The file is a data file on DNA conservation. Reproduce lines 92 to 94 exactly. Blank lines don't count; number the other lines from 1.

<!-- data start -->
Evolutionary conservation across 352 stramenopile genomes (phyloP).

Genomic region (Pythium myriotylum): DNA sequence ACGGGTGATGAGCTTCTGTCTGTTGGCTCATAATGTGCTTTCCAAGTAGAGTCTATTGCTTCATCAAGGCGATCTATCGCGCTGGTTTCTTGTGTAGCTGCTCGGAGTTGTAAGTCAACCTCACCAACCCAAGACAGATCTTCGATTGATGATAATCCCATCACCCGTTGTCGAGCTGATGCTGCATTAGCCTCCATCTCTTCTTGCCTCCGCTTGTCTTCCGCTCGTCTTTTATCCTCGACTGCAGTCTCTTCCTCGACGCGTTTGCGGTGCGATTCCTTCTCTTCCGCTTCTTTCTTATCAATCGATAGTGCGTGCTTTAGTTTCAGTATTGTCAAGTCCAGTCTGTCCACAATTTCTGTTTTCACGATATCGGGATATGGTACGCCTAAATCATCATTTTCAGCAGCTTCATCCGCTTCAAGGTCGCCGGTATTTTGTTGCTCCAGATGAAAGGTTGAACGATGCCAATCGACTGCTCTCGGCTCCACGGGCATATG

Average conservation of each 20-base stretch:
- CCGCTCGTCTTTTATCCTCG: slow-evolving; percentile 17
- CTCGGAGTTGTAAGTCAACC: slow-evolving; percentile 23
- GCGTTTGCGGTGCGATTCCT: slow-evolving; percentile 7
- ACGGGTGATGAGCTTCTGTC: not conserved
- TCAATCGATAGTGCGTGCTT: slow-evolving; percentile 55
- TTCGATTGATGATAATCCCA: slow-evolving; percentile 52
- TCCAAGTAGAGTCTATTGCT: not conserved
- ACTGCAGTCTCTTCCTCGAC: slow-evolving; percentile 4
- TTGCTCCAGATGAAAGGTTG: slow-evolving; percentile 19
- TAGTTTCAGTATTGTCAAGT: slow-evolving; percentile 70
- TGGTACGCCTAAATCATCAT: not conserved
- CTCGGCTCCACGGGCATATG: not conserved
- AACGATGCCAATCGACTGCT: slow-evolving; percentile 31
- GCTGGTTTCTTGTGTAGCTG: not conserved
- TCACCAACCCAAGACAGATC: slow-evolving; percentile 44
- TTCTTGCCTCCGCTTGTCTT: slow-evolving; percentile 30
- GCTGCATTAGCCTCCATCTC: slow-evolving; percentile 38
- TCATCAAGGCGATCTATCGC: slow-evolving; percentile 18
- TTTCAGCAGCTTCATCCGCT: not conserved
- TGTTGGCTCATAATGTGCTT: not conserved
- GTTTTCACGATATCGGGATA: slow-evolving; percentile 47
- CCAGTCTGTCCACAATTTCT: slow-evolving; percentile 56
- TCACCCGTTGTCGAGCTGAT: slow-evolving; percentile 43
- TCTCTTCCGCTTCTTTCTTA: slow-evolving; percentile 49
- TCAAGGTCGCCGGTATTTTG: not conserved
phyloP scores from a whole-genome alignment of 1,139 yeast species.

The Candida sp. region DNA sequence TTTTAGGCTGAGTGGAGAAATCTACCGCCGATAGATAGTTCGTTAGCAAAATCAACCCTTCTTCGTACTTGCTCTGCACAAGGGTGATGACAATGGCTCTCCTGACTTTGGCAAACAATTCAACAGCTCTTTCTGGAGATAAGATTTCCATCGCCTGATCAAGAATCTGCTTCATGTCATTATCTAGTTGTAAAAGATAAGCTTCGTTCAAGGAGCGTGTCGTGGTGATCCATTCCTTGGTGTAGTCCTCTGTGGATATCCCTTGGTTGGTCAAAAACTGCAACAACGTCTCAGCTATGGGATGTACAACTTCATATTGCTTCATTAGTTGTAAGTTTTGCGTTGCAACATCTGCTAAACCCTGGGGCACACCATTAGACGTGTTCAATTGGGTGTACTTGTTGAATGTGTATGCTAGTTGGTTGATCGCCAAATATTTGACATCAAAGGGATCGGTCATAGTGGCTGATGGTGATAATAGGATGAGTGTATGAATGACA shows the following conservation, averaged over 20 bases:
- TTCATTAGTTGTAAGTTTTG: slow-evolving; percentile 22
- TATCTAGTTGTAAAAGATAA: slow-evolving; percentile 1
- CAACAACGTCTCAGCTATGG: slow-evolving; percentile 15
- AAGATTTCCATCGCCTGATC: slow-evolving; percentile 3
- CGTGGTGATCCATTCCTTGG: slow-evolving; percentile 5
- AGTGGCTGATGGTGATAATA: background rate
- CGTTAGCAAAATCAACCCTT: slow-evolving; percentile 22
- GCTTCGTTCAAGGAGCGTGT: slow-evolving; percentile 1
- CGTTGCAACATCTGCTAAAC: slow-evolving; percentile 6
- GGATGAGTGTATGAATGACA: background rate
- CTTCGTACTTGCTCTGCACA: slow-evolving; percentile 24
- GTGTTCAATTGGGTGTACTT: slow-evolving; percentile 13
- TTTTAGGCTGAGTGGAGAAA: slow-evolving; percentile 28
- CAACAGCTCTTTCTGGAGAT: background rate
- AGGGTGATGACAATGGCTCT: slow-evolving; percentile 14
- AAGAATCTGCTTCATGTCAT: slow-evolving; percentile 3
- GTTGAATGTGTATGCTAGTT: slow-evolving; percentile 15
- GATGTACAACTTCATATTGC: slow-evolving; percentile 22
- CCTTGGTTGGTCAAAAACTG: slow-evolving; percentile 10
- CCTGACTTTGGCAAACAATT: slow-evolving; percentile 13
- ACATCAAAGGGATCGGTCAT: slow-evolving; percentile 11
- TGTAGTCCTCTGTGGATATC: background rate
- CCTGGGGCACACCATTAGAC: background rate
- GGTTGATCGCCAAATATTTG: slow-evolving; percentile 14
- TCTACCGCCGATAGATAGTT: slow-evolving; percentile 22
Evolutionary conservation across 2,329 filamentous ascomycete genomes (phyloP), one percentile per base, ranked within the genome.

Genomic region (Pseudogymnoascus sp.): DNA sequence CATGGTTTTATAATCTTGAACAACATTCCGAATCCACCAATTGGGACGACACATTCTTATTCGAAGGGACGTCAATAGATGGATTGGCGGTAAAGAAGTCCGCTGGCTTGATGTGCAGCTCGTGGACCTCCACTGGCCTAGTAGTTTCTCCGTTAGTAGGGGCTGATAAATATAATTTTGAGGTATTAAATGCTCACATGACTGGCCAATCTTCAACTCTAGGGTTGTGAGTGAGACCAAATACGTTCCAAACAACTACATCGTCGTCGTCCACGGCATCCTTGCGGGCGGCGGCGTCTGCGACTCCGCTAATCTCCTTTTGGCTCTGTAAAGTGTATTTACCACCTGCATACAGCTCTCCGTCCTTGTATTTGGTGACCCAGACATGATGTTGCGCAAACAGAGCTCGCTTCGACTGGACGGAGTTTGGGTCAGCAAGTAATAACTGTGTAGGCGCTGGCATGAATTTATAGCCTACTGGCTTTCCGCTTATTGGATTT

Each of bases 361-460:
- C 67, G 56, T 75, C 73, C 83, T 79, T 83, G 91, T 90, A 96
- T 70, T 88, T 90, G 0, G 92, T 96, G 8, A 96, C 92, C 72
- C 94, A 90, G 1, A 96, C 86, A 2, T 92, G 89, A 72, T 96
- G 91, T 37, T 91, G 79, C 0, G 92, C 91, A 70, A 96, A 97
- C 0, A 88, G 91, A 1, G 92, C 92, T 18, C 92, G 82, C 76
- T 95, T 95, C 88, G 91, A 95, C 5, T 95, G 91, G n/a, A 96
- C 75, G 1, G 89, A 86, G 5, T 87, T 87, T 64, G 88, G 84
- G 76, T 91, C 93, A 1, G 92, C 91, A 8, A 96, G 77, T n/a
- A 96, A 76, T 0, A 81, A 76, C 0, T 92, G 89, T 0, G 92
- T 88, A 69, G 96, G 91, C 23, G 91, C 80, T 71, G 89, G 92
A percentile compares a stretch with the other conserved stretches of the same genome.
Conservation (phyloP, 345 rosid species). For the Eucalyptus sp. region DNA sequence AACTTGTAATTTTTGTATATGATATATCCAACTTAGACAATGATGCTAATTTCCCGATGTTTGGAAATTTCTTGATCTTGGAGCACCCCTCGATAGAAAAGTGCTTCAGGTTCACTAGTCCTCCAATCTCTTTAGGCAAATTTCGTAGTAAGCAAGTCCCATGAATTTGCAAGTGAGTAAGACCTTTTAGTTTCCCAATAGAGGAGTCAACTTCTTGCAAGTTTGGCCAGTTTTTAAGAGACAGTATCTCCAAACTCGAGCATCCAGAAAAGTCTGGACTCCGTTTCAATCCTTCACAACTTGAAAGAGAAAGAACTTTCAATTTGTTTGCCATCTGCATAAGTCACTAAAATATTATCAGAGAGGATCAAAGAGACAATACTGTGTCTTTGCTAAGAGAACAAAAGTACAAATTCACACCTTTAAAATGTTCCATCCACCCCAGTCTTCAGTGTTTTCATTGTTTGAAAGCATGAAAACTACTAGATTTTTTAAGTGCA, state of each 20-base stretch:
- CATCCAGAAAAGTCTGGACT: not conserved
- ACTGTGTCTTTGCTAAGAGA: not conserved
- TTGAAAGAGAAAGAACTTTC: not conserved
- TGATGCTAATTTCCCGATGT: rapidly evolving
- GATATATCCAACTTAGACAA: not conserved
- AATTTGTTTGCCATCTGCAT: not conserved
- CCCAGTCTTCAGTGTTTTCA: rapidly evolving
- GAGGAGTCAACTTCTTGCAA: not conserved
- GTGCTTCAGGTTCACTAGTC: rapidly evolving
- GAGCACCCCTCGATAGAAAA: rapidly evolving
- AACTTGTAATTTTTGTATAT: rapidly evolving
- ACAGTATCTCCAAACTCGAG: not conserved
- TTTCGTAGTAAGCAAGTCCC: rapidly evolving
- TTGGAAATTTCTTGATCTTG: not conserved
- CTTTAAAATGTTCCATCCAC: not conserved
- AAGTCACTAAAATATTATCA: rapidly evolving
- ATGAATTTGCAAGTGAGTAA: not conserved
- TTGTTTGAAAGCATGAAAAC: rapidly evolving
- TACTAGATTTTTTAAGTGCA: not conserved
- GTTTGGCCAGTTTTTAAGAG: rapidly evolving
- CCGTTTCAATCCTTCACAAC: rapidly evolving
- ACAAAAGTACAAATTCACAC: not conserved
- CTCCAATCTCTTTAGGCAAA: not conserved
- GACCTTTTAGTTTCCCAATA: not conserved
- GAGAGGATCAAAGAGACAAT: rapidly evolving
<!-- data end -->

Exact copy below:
- ACAAAAGTACAAATTCACAC: not conserved
- CTCCAATCTCTTTAGGCAAA: not conserved
- GACCTTTTAGTTTCCCAATA: not conserved